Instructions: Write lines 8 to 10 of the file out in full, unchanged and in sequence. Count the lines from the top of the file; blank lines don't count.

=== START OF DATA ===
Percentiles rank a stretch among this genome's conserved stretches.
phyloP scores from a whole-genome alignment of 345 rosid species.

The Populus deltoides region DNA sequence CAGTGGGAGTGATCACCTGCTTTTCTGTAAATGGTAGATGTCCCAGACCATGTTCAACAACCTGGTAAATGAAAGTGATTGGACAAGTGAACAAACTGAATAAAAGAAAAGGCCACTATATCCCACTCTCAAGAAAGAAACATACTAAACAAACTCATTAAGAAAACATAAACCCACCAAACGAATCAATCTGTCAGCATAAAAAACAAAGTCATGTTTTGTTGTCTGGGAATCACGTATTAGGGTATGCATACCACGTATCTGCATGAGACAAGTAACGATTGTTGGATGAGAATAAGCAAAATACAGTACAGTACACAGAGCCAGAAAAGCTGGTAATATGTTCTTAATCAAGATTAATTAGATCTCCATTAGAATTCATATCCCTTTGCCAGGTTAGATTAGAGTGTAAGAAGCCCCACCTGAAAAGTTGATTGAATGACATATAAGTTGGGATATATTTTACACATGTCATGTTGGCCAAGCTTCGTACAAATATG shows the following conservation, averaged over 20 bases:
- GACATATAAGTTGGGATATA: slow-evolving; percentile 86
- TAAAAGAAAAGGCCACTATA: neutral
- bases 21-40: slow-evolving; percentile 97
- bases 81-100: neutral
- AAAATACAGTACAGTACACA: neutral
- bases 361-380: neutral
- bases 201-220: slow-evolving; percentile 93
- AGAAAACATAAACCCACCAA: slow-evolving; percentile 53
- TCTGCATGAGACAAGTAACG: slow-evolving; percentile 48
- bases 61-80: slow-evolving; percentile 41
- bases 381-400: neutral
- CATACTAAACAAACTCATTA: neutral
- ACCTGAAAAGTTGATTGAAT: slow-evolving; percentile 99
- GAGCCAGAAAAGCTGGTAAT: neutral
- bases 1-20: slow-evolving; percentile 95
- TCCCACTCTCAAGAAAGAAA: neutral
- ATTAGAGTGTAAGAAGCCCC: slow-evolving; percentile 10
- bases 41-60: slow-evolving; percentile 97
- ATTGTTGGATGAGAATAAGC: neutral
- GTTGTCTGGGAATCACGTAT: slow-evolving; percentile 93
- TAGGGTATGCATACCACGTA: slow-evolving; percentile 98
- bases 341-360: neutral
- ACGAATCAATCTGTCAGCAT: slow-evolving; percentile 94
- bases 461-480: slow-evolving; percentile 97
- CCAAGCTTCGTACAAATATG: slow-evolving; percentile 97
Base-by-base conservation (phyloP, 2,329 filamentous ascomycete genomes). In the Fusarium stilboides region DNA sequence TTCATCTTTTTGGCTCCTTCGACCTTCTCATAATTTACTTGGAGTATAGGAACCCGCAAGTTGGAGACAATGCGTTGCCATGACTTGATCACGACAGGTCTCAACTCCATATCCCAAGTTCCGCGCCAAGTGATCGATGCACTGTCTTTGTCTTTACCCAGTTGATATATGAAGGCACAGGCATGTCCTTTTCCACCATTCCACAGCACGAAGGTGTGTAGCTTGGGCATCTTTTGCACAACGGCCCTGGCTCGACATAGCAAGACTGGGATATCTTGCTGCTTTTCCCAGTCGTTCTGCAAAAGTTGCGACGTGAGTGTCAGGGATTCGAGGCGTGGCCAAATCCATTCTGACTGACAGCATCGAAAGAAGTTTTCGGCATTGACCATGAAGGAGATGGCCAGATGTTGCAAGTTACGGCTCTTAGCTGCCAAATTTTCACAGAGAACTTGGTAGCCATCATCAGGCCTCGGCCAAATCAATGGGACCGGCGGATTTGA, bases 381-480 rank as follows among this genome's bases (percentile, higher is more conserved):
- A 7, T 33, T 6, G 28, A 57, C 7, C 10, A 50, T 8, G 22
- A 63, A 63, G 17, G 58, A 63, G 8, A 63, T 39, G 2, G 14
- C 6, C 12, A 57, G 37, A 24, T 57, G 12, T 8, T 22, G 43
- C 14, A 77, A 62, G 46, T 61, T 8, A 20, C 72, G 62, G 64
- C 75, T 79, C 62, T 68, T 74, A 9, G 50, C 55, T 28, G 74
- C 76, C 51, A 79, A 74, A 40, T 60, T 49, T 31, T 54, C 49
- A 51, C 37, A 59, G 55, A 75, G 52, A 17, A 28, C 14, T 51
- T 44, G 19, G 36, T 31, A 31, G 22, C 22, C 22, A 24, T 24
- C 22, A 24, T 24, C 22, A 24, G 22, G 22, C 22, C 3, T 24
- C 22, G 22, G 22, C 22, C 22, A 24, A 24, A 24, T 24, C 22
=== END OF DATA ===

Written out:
- AAAATACAGTACAGTACACA: neutral
- bases 361-380: neutral
- bases 201-220: slow-evolving; percentile 93